AMD Ryzen 5000 CPUs are almost twice as fast as original Ryzen processors

AMD Ryzen 7 5800X
(Image credit: Future)

AMD’s new Ryzen 5000 chips, based on Zen 3, offer not far off double the performance of first-gen Ryzen CPUs with the original Zen architecture.

This is according to a performance review undertaken by, which showed that Ryzen 5000 processors have made speed gains of up to 80% compared to the original chips.

Remember that the Ryzen 1000-series came out in March 2017, so since then, in well under four years, we’ve seen four generations of chips arrive on the desktop, and a huge leap in performance the likes of which hasn’t been witnessed in over a decade, as Wccftech reports.

The technical innovation which AMD has shown with Ryzen is nothing short of outstanding, and that has been reflected in the way that the company has gained total domination of the desktop CPU market in these last few years, leaving Intel way behind.

Those original Ryzen processors made the biggest leap of all, with a 52% IPC (instructions per clock) gain compared to AMD’s predecessor Excavator chips. Zen+ eked out another 3% increase, and Zen 2 a 13% uptick, with the latest Zen 3 architecture delivering a 19% uplift as we recently saw.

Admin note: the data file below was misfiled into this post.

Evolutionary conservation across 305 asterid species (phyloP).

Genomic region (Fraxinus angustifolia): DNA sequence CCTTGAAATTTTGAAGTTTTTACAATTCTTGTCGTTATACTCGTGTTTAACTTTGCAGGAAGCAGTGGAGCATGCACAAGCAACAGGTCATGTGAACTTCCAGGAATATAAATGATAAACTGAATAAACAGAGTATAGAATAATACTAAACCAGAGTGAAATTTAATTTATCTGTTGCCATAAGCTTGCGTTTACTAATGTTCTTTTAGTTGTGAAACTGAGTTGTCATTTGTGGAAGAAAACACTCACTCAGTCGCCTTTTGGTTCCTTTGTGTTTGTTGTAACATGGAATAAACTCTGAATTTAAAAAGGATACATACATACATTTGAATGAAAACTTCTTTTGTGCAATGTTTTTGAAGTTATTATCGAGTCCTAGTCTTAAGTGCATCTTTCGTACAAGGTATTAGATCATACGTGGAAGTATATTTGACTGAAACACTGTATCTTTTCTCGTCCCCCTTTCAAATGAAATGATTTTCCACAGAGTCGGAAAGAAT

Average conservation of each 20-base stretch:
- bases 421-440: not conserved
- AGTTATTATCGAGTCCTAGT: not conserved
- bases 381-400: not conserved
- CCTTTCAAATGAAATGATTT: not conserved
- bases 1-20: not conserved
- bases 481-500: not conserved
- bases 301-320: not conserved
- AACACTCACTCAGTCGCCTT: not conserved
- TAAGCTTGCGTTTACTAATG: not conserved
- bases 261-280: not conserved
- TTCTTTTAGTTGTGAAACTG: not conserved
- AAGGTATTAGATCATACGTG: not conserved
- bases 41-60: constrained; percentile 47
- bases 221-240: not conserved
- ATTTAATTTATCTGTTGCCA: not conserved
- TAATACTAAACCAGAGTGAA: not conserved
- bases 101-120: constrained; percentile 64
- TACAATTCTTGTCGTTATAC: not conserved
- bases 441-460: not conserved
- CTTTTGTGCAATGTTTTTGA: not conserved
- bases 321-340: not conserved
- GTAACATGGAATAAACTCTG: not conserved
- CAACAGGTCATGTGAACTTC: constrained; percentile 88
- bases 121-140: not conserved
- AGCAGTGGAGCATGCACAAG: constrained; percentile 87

Gaming strengths

Comparing the Ryzen 7 1800X to the new Ryzen 7 5800X, both 8-core CPUs of course,’s gaming testing found that the latter was 80% faster in a small selection of games (including GTA 5 and Total War: Troy). And when it came to apps, the 5800X offered 72% faster speeds comparatively.

And all with barely an increase in TDP across the generations, with the 1800X using 95W in terms of power consumption, and the 5800X only increasing that to 105W.

We were certainly seriously impressed with what AMD has managed to achieve with the Ryzen 7 5800X in our review, where it scored full marks and snagged our ‘best in class’ processor award. It’s a strong CPU for gaming which takes great strides forward on the single-core performance front.

Darren is a freelancer writing news and features for TechRadar (and occasionally T3) across a broad range of computing topics including CPUs, GPUs, various other hardware, VPNs, antivirus and more. He has written about tech for the best part of three decades, and writes books in his spare time (his debut novel - 'I Know What You Did Last Supper' - was published by Hachette UK in 2013).